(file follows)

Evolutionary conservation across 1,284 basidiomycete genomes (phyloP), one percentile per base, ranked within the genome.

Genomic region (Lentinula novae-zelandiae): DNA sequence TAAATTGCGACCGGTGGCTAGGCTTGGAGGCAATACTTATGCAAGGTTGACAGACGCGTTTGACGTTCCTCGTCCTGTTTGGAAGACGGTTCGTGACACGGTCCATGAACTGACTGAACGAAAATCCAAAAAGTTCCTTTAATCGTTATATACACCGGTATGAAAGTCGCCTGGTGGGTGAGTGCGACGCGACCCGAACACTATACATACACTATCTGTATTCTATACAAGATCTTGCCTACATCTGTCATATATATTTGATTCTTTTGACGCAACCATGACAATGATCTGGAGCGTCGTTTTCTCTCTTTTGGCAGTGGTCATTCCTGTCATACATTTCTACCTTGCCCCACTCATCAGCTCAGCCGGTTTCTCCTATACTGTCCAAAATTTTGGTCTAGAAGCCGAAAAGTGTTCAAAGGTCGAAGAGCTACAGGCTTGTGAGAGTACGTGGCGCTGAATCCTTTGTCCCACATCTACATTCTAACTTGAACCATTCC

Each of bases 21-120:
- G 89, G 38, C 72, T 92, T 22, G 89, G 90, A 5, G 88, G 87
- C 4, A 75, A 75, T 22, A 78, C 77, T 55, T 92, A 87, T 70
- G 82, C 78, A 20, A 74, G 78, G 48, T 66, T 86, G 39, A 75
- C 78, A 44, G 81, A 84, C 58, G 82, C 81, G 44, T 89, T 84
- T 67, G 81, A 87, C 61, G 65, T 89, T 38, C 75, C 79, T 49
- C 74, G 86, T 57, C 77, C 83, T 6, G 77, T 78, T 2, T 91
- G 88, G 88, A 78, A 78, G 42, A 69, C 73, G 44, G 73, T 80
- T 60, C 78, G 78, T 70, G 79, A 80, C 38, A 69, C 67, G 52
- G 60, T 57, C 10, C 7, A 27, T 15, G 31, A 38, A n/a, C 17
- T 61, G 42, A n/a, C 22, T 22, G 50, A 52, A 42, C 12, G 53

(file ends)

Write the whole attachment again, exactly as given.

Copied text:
Evolutionary conservation across 1,284 basidiomycete genomes (phyloP), one percentile per base, ranked within the genome.

Genomic region (Lentinula novae-zelandiae): DNA sequence TAAATTGCGACCGGTGGCTAGGCTTGGAGGCAATACTTATGCAAGGTTGACAGACGCGTTTGACGTTCCTCGTCCTGTTTGGAAGACGGTTCGTGACACGGTCCATGAACTGACTGAACGAAAATCCAAAAAGTTCCTTTAATCGTTATATACACCGGTATGAAAGTCGCCTGGTGGGTGAGTGCGACGCGACCCGAACACTATACATACACTATCTGTATTCTATACAAGATCTTGCCTACATCTGTCATATATATTTGATTCTTTTGACGCAACCATGACAATGATCTGGAGCGTCGTTTTCTCTCTTTTGGCAGTGGTCATTCCTGTCATACATTTCTACCTTGCCCCACTCATCAGCTCAGCCGGTTTCTCCTATACTGTCCAAAATTTTGGTCTAGAAGCCGAAAAGTGTTCAAAGGTCGAAGAGCTACAGGCTTGTGAGAGTACGTGGCGCTGAATCCTTTGTCCCACATCTACATTCTAACTTGAACCATTCC

Each of bases 21-120:
- G 89, G 38, C 72, T 92, T 22, G 89, G 90, A 5, G 88, G 87
- C 4, A 75, A 75, T 22, A 78, C 77, T 55, T 92, A 87, T 70
- G 82, C 78, A 20, A 74, G 78, G 48, T 66, T 86, G 39, A 75
- C 78, A 44, G 81, A 84, C 58, G 82, C 81, G 44, T 89, T 84
- T 67, G 81, A 87, C 61, G 65, T 89, T 38, C 75, C 79, T 49
- C 74, G 86, T 57, C 77, C 83, T 6, G 77, T 78, T 2, T 91
- G 88, G 88, A 78, A 78, G 42, A 69, C 73, G 44, G 73, T 80
- T 60, C 78, G 78, T 70, G 79, A 80, C 38, A 69, C 67, G 52
- G 60, T 57, C 10, C 7, A 27, T 15, G 31, A 38, A n/a, C 17
- T 61, G 42, A n/a, C 22, T 22, G 50, A 52, A 42, C 12, G 53